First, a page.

This week’s Dudes in the News: a brazen elderly skier, art-hating municipal employees, and a different kind of drug dog.
JACKSON HOLE, Wyo.—Police here recently arrested a local man, 78, who refused their repeated requests to desist from skiing uphill, according to a Feb. 9 post on the website of the Jackson Hole News and Guide (“Reflecting the Unique Character of Jackson Hole”).
The skier, who displays the kind of can-do spirit, not to mention spiteful crankiness, that every aging American male would do well to emulate, is a longtime Jackson Hole resident who goes by the enchanting name of Ronald Fleck, or, as we fervently hope locals lovingly call him, “Old Snow-Fleck.”
En route to a granddaughter’s ski race at the Jackson Hole Mountain Resort, Mr. Fleck, whom the News and Guide refers to as a “pioneer backcountry skier,” scaled a snowy slope wearing specially designed skis.
Little did Mr. Fleck know that skiing uphill—or, in the parlance of the slopes, “skiing uphill”—is frowned upon by resort owners, the ski patrollers in their employ, and local law enforcement representatives. Or maybe he did know it and just didn’t give a hoot.
As Mr. Fleck clomped skyward, non-skiing deputies, summoned by the resort, informed Mr. Fleck that Wyoming law prohibits skiing uphill, and asked him to “ski properly,” according to a police report cited by the News and Guide.
Select observations from the report suggest that Mr. Fleck’s longevity may derive from an approach to life that is equally spirited and cantankerous:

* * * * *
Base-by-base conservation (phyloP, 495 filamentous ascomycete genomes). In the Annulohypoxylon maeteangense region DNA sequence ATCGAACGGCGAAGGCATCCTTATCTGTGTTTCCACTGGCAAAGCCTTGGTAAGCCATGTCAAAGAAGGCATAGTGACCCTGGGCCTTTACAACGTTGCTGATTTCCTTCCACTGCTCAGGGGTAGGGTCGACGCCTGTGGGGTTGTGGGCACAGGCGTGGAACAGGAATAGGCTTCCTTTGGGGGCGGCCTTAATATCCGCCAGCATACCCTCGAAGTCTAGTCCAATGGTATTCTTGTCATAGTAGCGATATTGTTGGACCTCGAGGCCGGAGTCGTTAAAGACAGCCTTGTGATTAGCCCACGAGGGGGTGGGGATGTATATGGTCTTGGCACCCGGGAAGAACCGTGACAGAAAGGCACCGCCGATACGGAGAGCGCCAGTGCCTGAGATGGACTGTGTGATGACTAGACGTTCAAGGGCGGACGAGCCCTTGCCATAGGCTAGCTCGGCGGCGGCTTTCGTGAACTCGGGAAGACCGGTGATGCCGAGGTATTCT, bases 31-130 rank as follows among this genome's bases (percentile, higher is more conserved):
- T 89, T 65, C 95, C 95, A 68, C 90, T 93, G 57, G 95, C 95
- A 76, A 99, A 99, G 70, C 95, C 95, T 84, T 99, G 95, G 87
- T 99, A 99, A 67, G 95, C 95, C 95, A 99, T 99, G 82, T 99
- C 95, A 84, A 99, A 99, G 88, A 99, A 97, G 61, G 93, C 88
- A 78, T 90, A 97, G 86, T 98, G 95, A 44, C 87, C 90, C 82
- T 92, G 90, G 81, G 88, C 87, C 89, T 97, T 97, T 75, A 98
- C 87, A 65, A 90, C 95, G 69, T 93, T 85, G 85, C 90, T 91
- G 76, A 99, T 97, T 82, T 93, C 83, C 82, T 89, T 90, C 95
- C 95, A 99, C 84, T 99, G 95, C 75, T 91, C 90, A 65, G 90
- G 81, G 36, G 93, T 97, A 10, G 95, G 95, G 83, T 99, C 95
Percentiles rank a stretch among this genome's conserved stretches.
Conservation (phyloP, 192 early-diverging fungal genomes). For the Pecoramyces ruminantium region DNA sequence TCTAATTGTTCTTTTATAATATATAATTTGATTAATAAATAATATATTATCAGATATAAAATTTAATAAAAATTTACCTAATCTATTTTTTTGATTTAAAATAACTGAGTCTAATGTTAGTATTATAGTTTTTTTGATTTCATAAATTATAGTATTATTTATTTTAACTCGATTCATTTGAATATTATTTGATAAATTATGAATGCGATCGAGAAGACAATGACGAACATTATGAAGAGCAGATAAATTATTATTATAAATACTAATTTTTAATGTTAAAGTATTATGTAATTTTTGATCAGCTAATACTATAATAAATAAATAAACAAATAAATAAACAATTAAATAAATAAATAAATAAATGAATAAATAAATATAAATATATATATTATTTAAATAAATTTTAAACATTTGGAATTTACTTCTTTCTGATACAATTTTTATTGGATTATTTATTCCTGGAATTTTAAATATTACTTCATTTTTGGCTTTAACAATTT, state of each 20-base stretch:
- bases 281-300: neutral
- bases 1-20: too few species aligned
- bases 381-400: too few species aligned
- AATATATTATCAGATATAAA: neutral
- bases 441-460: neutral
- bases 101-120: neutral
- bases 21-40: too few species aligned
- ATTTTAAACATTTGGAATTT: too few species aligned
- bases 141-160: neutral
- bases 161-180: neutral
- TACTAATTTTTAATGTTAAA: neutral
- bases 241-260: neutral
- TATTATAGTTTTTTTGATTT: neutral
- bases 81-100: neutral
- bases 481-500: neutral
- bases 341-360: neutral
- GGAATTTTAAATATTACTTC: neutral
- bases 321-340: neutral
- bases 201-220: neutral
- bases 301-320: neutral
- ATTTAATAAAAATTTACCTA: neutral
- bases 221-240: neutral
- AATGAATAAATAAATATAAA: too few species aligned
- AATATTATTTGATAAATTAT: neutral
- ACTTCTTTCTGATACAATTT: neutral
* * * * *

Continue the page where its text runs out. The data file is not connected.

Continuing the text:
Mr. Fleck was defiant … Fleck ignored [a snow patrolman] and continued uphill. … A fifth patroller arrived and Fleck told him to “write me a ticket.” … Fleck allegedly became argumentative… Each time the deputies asked him to cooperate, Fleck allegedly became argumentative. The deputies decided to arrest him, and he pulled away when one of them took hold of his arm.
That Mr. Fleck was a mite tetchy is entirely understandable. He hails from Innsbruck, Austria, an alpine playground. He was likely skiing down—and up—mountains long before his nemeses the snow patrollers, as diaper-clad toddlers, had even begun flailing around on bunny slopes.
Mr. Fleck’s grumpiness further may be explained by the adage that (Jackson) Hole hath no flurry like a skier scorned.
As it happens, the resort declined to press charges. Good thing, too—Mr. Fleck was to be represented by his son, the lawyer Dan Fleck, whom we like to think of as “Young Snow-Fleck.”
If the son has inherited his father’s sense of surly determination he is no doubt a fine trial lawyer. But it is likely that in some ways the two men’s personalities differ. After all, no two Snow-Flecks are exactly alike.
ALBUQUERQUE, N.M.—A large fiberglass cactus sculpture, one of 650 public art projects in the Albuquerque area, was reported missing last week from the park where it was on display, and city officials feared it had been stolen.
Such, it transpired, was not the case. Someone had vandalized the statue, and two Parks and Recreation employees, thinking that the decimated green thing was trash, subsequently had carted it off to the city dump. They came forward late last week to acknowledge their error.
The cactus was created under the auspices of Working Classroom, Inc., which provides funding and guidance for so-called “at risk” young people to undertake art projects. High school students and an advisor fashioned the cactus last summer with $50,000 of funding from the group